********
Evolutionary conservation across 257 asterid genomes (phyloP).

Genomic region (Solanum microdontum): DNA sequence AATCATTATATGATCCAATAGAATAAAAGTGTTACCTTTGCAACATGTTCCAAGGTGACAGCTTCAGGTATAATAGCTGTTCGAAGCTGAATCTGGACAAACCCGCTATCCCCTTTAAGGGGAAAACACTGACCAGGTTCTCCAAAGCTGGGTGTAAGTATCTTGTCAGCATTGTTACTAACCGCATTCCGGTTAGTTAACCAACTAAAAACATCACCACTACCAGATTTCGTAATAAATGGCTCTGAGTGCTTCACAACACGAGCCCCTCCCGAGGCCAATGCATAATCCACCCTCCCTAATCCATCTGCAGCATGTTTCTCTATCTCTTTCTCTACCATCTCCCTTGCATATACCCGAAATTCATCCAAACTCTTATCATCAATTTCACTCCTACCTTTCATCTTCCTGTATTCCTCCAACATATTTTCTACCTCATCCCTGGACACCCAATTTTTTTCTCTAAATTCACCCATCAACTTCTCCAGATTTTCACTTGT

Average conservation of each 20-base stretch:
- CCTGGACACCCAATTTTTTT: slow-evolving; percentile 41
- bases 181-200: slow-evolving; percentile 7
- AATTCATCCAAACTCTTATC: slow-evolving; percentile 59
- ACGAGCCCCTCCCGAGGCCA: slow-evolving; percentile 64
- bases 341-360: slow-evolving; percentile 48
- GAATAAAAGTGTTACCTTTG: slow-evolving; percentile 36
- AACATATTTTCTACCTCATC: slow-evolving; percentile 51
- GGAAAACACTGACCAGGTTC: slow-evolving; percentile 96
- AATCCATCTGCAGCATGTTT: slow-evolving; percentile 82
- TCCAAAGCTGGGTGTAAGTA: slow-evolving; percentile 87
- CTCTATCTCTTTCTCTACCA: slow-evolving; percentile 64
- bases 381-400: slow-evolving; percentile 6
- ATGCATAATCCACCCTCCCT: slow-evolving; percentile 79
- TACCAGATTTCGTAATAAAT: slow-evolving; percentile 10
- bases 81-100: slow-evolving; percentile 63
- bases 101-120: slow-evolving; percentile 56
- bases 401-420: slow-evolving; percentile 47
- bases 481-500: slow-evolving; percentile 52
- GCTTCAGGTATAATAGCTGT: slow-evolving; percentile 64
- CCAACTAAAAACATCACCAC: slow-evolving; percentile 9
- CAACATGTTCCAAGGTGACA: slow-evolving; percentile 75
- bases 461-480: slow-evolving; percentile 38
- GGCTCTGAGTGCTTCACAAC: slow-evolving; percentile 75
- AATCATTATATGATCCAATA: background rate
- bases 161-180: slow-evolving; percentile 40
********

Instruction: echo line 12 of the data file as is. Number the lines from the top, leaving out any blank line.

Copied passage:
- AATCCATCTGCAGCATGTTT: slow-evolving; percentile 82